Figure 1.2 This map displays the 49 Maine state parks, major roads, and a hillshade to give context (Maine Office of GIS 4/30/2010). State parks are concentrated in southern Maine and along the coast.
Figure 1.3 Total state parks in various size categories (Maine Office of GIS 4/30/2010). Maine state parks are mostly small. More than 50% of the parks are less than 2000 acres.
Over the past decade, an average of 2.3 million people have visited Maine’s state parks each year. Visitation numbers fluctuate year to year due to a number of factors including weather, facility closures and upgrades, and economic climate. In the past three years, there has been an increase in visitation due to public outreach programs such as the Maine State Parks 75th Anniversary Passport, Take it Outside, and First Time Camper programs (Harris and Townsend 2010). This year, over 2.5 million visits have been recorded, the highest visitation figures since 2001 (MBPL 2010b). The most common activities these visitors engage in are nature watching, picnicking, swimming and photography. In a survey conducted at state parks, more than 95% of visitors rated their visit as good or excellent (Morris, Roper, and Allen 2006). Of these visitors, nearly 60% are Maine residents and roughly 40% are from out-of-state (Morris, Roper, and Allen 2006). The majority of visitors to historic sites are from out of state. Historically, there was a noticeable correlation between the number of parks and day use between 1967and 1982 indicating a positive relationship between number parks and visitation figures. In the last 15 years, visitation rates have been relatively flat.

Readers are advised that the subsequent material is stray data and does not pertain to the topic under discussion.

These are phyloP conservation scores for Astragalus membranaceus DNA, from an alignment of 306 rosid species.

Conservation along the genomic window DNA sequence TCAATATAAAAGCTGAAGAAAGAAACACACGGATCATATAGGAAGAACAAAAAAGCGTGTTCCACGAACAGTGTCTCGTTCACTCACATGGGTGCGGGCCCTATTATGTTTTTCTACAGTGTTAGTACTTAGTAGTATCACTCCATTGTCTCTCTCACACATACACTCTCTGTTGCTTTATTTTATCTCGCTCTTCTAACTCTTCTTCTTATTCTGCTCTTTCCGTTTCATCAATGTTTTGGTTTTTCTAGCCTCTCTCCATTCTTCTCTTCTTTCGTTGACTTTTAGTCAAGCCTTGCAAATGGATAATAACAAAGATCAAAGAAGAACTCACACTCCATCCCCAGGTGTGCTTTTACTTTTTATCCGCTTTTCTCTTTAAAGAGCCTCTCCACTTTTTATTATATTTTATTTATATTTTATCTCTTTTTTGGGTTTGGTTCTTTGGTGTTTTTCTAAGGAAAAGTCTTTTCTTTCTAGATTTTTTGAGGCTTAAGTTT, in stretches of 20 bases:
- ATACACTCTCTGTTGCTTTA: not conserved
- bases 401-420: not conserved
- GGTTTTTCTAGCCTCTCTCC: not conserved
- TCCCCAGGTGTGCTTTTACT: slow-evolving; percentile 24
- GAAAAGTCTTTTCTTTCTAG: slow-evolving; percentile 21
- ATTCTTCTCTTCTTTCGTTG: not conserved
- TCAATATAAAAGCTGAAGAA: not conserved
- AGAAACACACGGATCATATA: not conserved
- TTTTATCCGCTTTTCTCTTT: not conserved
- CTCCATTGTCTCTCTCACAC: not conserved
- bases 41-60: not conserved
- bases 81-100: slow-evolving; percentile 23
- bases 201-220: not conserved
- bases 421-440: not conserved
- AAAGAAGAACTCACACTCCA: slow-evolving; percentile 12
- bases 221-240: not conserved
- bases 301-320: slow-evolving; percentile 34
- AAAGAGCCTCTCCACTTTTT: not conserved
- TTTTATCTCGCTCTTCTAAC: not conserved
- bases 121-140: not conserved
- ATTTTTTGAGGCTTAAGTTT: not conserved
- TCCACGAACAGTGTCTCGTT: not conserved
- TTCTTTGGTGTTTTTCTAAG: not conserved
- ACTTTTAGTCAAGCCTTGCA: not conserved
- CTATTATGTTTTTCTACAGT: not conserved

Figure 1.4 Day use data displaying fluctuation in relation to total number of parks over time (MBPL 2010b).
Figure 1.5 Number of visitors from 1995 until 2010 in state parks and historic sites (MBPL 2010b).
This section examines recreational opportunity as a function of geographic accessibility and the quantity and range of recreational amenities provided by state parks.
Maine is a large and relatively low population density state compared to the rest of New England. Maine’s population is concentrated along the southern coastal and central portions of the state, while the vast majority of remaining relatively undeveloped land lies further north and inland.